For the second week in a row, ABC has aired back-to-back episodes of Agent Carter. While I'm sure that decision makes sense from a scheduling perspective, it certainly hasn't done the show any favors. This week's double dose makes a mess out of things in the first hour, then spends the second hour righting the ship.
Let's start with the Ana Jarvis situation. Last week's "Monsters" ended on a cliffhanger: Whitney Frost, having kidnapped Jason Wilkes, shot Ana in the gut in an attempt to slow Peggy down. The plan worked. As Frost prepared to experiment on Wilkes at a secret compound, Peggy and Jarvis sat in a hospital waiting room, anxious to learn whether Ana would survive.
"The Edge of Mystery" toys with us before revealing Ana's fate. The episode opens with a flashback to the very first episode — but from Jarvis's perspective. After Peggy calls Jarvis for the first of what will eventually turn out to be many, many favors, Ana quizzes him about Howard Stark's latest assignment. "I promise you, Miss Carter won't interfere with our lives in the least," Jarvis says. "Don't make promises you can't keep," Ana replies. Cut back to the present, as a teary-eyed Jarvis waits to learn whether his wife was killed by Peggy's most formidable enemy.
This pause in the narrative also serves as a chance to evaluate Ana's season-long arc — and here, Agent Carter reveals some notable shortcomings. When Ana was introduced in the season premiere, she seemed like a much-needed female confidant for Peggy, as well as a fascinating character in her own right. Unfortunately (and confoundingly), she then disappeared for a number of episodes, returning just in time to remind us why she's so likeable before getting shot. It's possible that Lotte Verbeek was only available for a few episodes — she's plenty busy with Starz's Outlander — but whatever the reason for her extended absence, it makes Ana feel like an expendable prop, a contrived motivation for Jarvis to seek revenge on Whitney Frost.
It's not all bad, though. Though the arc comes dangerously close to fridging Ana, it also offers a showcase of terrific dramatic work by James D'Arcy. The enormity of Jarvis's grief is truly heartbreaking; he sits by Ana's bedside, listing all the things he would do for her if she would simply open her eyes.
As talented as D'Arcy is, he can't quite sell Jarvis's subsequent shift, which turns him from a mild-mannered, intelligent voice of reason into a loose cannon willing to risk everything — including his own life and the lives of his allies — to kill Whitney Frost. It's a mission that sees him insist on tagging along with Peggy, Sousa, Jack Thompson, and Dr. Samberly as they team up to rescue Jason Wilkes and stop Frost before she can inflict any more Zero Matter–related damage on the greater Los Angeles area. (He also delivers his last will and testament to Rose, to be given to Ana if he dies along the way.)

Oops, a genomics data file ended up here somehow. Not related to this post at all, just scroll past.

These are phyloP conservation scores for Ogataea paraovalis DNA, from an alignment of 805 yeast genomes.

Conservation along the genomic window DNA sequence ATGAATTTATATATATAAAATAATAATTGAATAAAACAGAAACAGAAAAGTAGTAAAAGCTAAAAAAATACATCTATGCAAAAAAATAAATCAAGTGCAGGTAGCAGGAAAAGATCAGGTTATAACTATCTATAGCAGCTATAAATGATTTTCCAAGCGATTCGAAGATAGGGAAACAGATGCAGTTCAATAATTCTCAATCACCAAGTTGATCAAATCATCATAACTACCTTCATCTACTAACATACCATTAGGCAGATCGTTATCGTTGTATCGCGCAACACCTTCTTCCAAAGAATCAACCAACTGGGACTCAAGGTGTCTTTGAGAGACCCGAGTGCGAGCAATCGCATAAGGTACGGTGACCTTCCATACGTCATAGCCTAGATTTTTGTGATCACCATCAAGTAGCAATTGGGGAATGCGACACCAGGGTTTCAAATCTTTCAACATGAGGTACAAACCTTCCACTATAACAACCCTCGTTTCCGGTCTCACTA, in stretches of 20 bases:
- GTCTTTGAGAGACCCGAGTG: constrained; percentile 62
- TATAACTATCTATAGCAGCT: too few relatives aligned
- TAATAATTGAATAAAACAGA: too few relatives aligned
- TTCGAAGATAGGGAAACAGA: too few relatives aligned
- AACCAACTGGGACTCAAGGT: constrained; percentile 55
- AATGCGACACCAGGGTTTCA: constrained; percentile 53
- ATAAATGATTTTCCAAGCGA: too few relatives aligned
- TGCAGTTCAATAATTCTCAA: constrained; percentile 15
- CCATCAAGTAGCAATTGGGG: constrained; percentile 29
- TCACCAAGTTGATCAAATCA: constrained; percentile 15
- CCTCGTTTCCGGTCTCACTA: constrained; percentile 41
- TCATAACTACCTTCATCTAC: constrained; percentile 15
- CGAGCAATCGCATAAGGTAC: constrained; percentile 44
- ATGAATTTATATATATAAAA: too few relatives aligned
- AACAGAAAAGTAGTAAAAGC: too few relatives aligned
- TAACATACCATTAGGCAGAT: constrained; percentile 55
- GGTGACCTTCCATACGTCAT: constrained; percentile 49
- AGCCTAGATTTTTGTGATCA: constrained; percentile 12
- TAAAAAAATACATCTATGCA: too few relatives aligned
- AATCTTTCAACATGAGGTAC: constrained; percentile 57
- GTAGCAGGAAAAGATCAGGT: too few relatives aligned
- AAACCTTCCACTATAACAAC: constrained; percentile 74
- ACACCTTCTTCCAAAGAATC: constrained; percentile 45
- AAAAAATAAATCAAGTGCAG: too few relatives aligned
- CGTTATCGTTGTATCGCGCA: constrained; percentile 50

Jarvis isn't the only one who seems a little out of character, either. Jason Wilkes gets his own little whiplash-inducing mini-arc, as he goes from victim to villain to hero over the span of two hours. When Wilkes first wakes up, he discovers that he's in the custody of Whitney Frost, who is genuinely fascinated with the differences between his Zero Matter–derived powers and hers. She delivers a standard-issue speech about how his "curse" is actually a gift, but it hits home anyway. Peggy successfully rescues Wilkes, but Wilkes pulls a gun and points it at her head, threatening to kill her if she doesn't reveal the location of the uranium rods that can set off the bomb he needs to open a large-scale Zero Matter rift. Peggy refuses, but Sousa caves, and Wilkes rushes off to collect them.
There's a potentially fascinating arc here: the story of a brilliant, kind, and deeply sympathetic man who faces a power so unknowable and all-encompassing that his goodness is stripped away, leaving him with nothing but a desperate will to survive. For a while, it seems like the show might even make good on this idea. Wilkes and Frost head out to the desert and open the Zero Matter rift, with the S.S.R. team close behind. After accomplishing the goal she's been pushing toward all season, Frost is crushed when Wilkes is drawn into the rift alone. The Zero Matter apparently "chose" him over her.
But in the end, Agent Carter chickens out. Rather than play Wilkes's tragic arc to its logical conclusion, he's restored as a hero by the end of episode nine. The S.S.R. team closes the rift with a fancy piece of Howard Stark technology, and Wilkes falls back to this side of reality to be recaptured by Frost and her goons. Jarvis, incensed that Frost is still standing, rushes up and shoots her — to no effect, of course, since her Zero Matter powers absorb the bullet. Then, Jarvis and Peggy are taken captive by Frost and her scummy gangster boy-toy, Joseph Manfredi. So ends the so-so "Edge of Mystery."